Tuesday, November 2, 2010

Tools of the Trade

Coast Guard Dog Tag paining in progress

Righpen 213c

It’s pretty interesting how the style of painting and the materials that we choose to paint with really ends up governing how our studio runs. This recent string of miniature paintings and the effect that it had on my workspace is a great example of that. First, thanks to the generosity of the folks at Createx Colors, I have had the opportunity to use their Wicked Paint line in my monthly Intro to Airbrush classes and then throughout my studio. The paint is an ultra-high performance, multi-surface airbrush paint that comes in two pigment grinds. One line for more opaque coverage and one for more detailed airbrushing. The spray characteristics of both lines have proven to work well through my Richpen 213 airbrush.

Watercolor and Liner brushes
In these recent small paintings, I have been incorporating more and more traditional brush work. What I have found was that for my style of painting, my liner and watercolor brushes have worked the best. These colors are intended to be used through an airbrush so the dry time on the paint is lightning fast. Dry times like this are not always conducive with paint brush work. To counter this, I have used the Wicked Reducer mixed with a Retarder that is from the Createx Colors line. This has slowed the dry time enough to pull the lines and details I need from the paint.

One of the things that I have enjoyed about this paint is that once it is dry, it cannot be reactivated unlike Gouache, Watercolors or Urethanes. This makes it possible to add washes of color with a paint brush and not affect the layers below. This is important when it comes to blurring airbrush and paint brush strokes together for a more seamless painting.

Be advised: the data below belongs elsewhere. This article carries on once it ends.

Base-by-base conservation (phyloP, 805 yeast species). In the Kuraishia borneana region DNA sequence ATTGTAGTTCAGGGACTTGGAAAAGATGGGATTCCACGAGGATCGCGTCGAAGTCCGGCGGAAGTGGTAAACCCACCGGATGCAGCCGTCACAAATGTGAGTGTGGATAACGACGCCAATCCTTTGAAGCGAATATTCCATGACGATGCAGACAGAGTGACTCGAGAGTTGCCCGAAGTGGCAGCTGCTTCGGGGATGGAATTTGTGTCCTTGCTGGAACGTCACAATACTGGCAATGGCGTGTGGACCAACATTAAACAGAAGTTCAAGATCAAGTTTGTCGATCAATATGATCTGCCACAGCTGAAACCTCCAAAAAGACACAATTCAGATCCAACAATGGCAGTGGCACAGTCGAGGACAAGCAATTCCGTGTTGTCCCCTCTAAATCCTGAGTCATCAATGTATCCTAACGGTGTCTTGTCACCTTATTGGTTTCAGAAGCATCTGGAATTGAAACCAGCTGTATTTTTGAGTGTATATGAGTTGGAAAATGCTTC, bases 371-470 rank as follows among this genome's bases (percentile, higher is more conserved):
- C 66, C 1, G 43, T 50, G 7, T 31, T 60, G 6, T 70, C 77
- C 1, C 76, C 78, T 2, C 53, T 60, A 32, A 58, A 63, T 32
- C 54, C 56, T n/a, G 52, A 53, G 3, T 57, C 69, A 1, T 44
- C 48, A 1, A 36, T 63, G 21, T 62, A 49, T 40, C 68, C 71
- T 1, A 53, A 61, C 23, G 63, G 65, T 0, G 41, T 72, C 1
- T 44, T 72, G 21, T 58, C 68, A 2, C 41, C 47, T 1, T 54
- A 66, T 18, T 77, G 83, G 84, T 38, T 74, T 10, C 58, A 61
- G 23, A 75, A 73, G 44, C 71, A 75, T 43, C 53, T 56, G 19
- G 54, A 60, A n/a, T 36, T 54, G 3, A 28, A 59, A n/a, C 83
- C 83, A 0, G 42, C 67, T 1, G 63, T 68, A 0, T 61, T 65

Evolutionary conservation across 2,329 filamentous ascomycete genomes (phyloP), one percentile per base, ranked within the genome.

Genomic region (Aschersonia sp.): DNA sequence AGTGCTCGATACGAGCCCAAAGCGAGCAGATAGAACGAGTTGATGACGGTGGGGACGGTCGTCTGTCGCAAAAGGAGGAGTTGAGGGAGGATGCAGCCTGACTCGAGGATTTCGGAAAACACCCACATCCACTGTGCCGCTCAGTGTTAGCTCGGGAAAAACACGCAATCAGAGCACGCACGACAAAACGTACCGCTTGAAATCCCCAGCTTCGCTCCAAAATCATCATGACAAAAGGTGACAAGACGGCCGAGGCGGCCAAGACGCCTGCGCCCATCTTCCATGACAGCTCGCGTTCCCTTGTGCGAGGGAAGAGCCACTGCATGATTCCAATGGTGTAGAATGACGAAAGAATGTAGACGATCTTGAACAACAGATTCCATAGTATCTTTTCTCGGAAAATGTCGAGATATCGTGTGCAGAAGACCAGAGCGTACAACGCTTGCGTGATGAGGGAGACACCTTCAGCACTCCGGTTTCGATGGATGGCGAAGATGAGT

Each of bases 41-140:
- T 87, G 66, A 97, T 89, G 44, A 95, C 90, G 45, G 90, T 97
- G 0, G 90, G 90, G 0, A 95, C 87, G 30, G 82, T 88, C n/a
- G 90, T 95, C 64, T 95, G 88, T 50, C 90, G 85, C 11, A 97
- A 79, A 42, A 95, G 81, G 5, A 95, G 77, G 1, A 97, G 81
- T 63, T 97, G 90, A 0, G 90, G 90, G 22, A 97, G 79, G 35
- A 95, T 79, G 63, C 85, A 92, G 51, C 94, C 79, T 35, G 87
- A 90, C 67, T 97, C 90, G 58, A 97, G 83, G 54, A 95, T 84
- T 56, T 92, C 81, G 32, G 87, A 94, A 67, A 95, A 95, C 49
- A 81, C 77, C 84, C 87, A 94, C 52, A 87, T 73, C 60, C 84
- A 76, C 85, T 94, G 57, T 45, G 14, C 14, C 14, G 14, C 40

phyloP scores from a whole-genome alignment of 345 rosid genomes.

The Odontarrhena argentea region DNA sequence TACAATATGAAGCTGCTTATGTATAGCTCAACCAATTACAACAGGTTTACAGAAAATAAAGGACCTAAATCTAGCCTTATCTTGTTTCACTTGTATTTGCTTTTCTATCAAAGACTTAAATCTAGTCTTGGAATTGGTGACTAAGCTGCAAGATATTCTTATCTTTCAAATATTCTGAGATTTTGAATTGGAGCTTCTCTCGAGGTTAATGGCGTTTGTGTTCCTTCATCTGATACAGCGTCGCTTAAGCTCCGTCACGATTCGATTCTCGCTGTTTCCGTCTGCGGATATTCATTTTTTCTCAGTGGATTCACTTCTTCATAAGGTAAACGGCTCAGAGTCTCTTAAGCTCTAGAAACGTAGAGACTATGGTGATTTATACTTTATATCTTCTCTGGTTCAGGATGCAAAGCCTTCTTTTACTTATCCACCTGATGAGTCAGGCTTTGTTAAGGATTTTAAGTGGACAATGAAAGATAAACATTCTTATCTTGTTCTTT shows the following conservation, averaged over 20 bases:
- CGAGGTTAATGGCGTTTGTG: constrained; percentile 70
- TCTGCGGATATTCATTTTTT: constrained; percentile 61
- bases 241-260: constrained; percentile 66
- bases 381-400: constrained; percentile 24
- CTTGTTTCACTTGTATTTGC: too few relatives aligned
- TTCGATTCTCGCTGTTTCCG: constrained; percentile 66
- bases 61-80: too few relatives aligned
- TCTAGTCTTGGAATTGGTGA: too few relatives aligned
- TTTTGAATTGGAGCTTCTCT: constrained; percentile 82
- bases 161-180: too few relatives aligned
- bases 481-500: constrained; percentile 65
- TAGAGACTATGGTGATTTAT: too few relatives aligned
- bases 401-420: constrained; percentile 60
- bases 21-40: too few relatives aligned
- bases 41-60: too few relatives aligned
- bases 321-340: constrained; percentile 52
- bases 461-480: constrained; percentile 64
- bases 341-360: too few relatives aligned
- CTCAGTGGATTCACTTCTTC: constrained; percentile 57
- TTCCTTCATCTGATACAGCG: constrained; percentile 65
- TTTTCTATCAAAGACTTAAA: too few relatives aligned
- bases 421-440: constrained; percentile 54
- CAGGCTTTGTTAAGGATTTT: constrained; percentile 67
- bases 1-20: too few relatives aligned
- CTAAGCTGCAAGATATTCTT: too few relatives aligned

The airbrush that is used with these paintings was also determined by the paint. Out of the bottle, these paints are vibrant and fairly heavy viscosity. Even with the reducer, they tend to hold a thickness that allows the slightly larger .3mm nozzle of the 213 to excel. Atomization of color through this brush allows me more control than my smaller .2mm airbrushes.

Frankenstein's Lab

My workspace itself has also transformed with all these micro paintings. Proper lighting has always been the goal however now it has become paramount. Low light makes painting these kinds of details impossible. As a result, I have built two rails for my drafting table that can be slid in and out. The clip on goose neck lamps can now be positioned anywhere on the surface of the drafting table. These prototypes were made out of scrap wood yet they have proven to work well so now I will make them out of better wood and even add small storage spaces on them for commonly used tools.

Finally the framing of these small paintings have again determined a change in my workspace. Because of the paintings unique size and shape, I ended up working with my father to design a custom frame for them. My brother in law is fantastic with woodworking and made the first four prototypes which worked out perfectly. With the plans for the show in January and 10 new paintings looming, I made the decision to start collecting the tools to make the frames here as well to take the burden off him a little.
With all these adjustments in place, things have started to move together smoothly. Given that there are still several small paintings that need to be started and finished before the show in January…..smooth it just what I need right now!

Thanks for checking in this week!!

1 comment:

  1. Thank you for the info. It sounds pretty user friendly. I guess I’ll pick one up for fun. Thank u.

    Air Tools